Mr. Kantar stated last fall the moose hunt was similar to past years where the weather itself drove success rates. Last fall the September season opened with a poor hunting day, it was mild and raining. It was a challenge for moose hunters and moose may or may not be moving around as much which affected success rates. We had high success rates in Maine and when we hit a bump it didn’t really mean much when looking at population dynamics. Also, along with the fall weather when doing research on moose and ticks we saw that when we got early or normal fall weather, early snow precipitation or freezing rain, that could shut down the time period when ticks were getting on moose. We had those conditions the previous year, but also had so much snow the winter extended into the spring which could also affect the energetics of calves.

Mr. Kantar stated overall last year we had about a 69% success rate across all the WMDs. When we looked at permit levels with moose, if we were issuing 2,820 moose permits, the expectation was we would harvest that many moose. It was very different from the deer management system where we knew to harvest a certain number of female does we had to have an expansion rate because people preferred to shoot a buck. We did not do that with moose. When we looked at success rates as high as they were and if we had a 70% success rate, there was an expectation in the harvest that we would fill the entire harvest. When we talked about hunting mortality that was something important to realize, and we had not built that into our permit system over time to compensate by providing more permits to provide more opportunity. Regarding the allocation of permits, last year we divided the moose WMDs into two different areas. One, we acknowledged that in central Maine units and some of the southwestern and downeast units we did not have a lot of information and we allocated permits based on permits per square mile and the amount of available moose habitat. There were not a lot of permits in those areas but it provided hunting opportunity and was certainly a sustainable way to approach moose hunting in those areas. In the core range, which was WMDs 1-11 and 19, we had a very significant data set over the last decade. We had one of the best data sets of any jurisdiction. Mr. Kantar was heavily involved in the North American Moose Conference which was the global entity and moose range for moose management and research. They could compare and contrast states and provinces and what they collected for information. Maine was in a very positive space for what we knew about moose. The Province of Quebec, which was similar to Maine’s moose, had a new provincial biologist out of Quebec City and last summer at the moose conference they communicated and what was happening across the border in Quebec and Maine where the population of moose was the same was very appropriate and relevant to what we did. It was very positive to be able to communicate and share data as they were launching a moose research project very similar to Maine and New Hampshire’s.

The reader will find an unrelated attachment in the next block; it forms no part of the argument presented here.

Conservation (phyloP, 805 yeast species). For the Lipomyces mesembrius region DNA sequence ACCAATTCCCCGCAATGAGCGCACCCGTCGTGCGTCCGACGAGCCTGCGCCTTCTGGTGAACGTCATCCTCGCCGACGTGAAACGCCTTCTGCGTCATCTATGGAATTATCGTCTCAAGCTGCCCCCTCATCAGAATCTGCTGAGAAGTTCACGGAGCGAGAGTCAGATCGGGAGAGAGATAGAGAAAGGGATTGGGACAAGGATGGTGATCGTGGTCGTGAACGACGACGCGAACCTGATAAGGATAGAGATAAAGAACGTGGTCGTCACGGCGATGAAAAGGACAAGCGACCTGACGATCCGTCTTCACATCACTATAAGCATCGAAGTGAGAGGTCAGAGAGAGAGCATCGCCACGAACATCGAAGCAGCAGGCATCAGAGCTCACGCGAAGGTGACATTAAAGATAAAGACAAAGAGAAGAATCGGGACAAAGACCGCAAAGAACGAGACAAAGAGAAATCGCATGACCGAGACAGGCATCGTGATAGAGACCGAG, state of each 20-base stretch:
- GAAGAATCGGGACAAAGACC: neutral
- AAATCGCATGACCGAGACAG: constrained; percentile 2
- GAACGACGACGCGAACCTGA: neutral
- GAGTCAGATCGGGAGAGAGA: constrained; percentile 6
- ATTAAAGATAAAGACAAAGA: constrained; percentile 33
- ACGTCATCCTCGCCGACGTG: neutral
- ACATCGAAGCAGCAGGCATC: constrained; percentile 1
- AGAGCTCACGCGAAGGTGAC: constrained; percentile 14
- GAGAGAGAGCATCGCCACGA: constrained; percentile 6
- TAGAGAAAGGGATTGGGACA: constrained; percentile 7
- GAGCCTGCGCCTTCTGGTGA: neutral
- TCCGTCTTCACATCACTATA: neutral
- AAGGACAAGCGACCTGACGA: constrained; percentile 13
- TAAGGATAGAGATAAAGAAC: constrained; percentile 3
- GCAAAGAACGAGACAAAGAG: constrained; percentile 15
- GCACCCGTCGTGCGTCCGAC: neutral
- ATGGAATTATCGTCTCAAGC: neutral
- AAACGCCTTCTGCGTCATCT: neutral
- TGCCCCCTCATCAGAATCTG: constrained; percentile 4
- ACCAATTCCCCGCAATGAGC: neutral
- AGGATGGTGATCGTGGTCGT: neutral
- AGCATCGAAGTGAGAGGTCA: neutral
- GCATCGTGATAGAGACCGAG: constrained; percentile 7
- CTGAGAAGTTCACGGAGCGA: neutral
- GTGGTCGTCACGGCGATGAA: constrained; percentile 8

Mr. Kantar stated in WMDs 7-28 it was the status quo and moose permit allocations last year in the peripheral range which was WMDs 12-18, those all stayed the same. The Moosehead area WMDs 7-9, status quo, we were advocating for changes there that we’re still consulting with the public on. The changes in permit numbers were in WMDs 1-6, we had a recommended incremental increase in bull permits in WMDs 1-6 and cow permits in WMDs 1-5. He viewed the recommendations as a bare minimum for permit levels because we were operating in moose winter tick system where because of having such high densities of moose that culminated in the late 90’s we reached densities that few saw in many jurisdictions and that followed suit by having an increase in the winter tick. With climate changing it had enabled winter tick to do well and resulted in moderate to high overwintering calf mortality that was unprecedented on an annual basis. To many people, increasing hunting was counter intuitive and we understood that, the Department was continuing outreach and education. In the core range of moose our moose densities were still at a level where cow reproduction was depressed, and overwinter calf survival was low. These were all due to infestations and impacts by winter tick. Again, it was counter intuitive, why would we want to harvest more animals when reproduction was depressed, and calving losses were moderate to high? It was because we were losing animals at some level every year, we had a population that in terms of health in some areas with GPS collars some of the animals were not healthy and it was affected by ticks. There needed to be less hosts (moose) to reduce the impact of the winter tick so we were not incurring this type of mortality on calves. This was the concept of density dependence. The other concept that was challenging was that in Maine, hunting mortality had not affected our population growth or decline over time. This was difficult and challenging for everyone to understand. All the information was supported by quantifiable data we had collected over the last decade.